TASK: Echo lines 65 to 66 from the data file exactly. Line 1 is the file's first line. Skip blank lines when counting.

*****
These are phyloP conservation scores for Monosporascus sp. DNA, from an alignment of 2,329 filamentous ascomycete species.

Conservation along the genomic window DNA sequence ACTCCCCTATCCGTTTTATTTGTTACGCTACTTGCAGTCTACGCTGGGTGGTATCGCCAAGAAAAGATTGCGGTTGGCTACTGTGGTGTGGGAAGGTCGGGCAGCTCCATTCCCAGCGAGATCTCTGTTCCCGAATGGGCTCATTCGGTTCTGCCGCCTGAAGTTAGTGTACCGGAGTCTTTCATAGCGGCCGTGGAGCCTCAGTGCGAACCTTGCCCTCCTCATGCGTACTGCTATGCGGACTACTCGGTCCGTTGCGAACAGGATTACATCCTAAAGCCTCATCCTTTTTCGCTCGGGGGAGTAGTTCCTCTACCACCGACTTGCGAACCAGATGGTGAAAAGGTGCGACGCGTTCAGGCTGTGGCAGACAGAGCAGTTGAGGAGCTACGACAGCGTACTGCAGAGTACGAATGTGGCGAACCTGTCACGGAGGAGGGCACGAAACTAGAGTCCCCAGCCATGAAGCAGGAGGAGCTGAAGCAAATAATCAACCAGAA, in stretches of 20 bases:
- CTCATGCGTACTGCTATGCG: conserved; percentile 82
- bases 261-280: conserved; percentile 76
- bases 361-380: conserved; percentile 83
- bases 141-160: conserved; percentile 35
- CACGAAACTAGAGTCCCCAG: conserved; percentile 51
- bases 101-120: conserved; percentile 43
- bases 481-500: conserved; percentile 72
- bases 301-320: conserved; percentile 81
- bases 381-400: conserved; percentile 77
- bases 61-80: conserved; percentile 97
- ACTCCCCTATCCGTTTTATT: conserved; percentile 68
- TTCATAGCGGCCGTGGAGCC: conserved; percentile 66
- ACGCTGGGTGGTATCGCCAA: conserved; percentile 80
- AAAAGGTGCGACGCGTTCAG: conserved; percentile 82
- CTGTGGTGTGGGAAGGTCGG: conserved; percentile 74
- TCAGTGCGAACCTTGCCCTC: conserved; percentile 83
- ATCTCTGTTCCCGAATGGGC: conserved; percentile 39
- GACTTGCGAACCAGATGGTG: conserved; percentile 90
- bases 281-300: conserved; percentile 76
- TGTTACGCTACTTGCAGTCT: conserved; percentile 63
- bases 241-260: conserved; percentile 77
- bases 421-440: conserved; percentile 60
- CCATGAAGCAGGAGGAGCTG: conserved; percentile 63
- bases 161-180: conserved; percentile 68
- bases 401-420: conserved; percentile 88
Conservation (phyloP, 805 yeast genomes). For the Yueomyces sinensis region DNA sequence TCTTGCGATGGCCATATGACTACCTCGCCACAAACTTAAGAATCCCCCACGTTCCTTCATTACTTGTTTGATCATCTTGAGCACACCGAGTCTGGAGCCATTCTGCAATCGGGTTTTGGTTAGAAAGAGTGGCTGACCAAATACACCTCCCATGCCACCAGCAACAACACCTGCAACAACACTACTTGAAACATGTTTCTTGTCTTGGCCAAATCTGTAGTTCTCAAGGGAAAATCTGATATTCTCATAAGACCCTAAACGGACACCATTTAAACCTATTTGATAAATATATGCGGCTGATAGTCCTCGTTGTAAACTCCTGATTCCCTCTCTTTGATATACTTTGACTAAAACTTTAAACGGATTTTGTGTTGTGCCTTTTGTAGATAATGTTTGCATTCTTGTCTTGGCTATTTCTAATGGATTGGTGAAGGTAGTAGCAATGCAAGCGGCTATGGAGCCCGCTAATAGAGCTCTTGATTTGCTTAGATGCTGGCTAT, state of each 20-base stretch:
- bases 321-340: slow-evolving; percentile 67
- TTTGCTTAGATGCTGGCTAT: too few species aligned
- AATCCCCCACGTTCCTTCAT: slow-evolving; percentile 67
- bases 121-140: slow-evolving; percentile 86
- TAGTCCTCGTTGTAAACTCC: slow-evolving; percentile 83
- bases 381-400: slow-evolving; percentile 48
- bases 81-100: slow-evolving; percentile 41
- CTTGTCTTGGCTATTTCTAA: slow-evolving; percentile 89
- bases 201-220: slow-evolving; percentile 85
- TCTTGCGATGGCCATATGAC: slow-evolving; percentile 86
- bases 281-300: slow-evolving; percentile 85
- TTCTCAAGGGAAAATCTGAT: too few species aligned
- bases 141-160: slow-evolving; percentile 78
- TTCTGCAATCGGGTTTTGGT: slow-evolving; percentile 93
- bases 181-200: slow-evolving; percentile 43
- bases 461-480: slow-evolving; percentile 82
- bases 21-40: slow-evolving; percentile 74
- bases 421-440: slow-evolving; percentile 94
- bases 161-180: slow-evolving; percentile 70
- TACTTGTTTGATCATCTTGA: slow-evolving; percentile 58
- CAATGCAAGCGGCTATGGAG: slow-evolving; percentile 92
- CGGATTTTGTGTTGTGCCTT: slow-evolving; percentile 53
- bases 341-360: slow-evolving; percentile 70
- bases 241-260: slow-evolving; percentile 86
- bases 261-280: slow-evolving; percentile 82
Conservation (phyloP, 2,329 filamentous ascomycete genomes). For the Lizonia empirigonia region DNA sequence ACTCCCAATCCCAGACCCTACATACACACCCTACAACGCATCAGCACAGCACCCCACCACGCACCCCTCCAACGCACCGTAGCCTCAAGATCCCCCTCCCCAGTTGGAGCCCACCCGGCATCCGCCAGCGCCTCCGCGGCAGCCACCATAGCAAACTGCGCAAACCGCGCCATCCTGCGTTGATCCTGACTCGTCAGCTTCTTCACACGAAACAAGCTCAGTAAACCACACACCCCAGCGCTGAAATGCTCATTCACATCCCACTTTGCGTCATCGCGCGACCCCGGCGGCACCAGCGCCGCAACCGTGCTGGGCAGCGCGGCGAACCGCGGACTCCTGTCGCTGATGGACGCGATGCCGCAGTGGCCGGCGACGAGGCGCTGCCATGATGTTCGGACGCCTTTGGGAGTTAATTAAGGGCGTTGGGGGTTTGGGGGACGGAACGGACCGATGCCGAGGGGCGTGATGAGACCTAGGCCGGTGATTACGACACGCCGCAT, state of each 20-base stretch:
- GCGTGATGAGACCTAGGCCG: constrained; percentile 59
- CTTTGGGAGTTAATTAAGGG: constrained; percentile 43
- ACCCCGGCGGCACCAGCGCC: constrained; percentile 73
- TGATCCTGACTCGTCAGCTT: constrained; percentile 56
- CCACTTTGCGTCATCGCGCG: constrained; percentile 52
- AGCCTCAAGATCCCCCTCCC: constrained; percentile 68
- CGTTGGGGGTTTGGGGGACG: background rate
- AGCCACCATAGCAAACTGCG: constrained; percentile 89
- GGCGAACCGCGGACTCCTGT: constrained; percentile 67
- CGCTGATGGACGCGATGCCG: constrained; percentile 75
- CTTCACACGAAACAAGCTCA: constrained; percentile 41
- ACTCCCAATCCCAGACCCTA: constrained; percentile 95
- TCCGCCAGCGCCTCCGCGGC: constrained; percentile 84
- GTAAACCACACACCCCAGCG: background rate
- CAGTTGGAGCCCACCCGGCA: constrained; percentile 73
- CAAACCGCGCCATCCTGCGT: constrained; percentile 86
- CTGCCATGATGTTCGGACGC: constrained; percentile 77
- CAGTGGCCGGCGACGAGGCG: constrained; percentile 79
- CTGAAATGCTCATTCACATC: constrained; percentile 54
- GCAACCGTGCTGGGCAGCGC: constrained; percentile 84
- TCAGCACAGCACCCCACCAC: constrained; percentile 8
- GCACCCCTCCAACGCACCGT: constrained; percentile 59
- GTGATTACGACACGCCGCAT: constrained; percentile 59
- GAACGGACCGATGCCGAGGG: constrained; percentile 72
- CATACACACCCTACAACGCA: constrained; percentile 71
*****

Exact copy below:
- CTTCACACGAAACAAGCTCA: constrained; percentile 41
- ACTCCCAATCCCAGACCCTA: constrained; percentile 95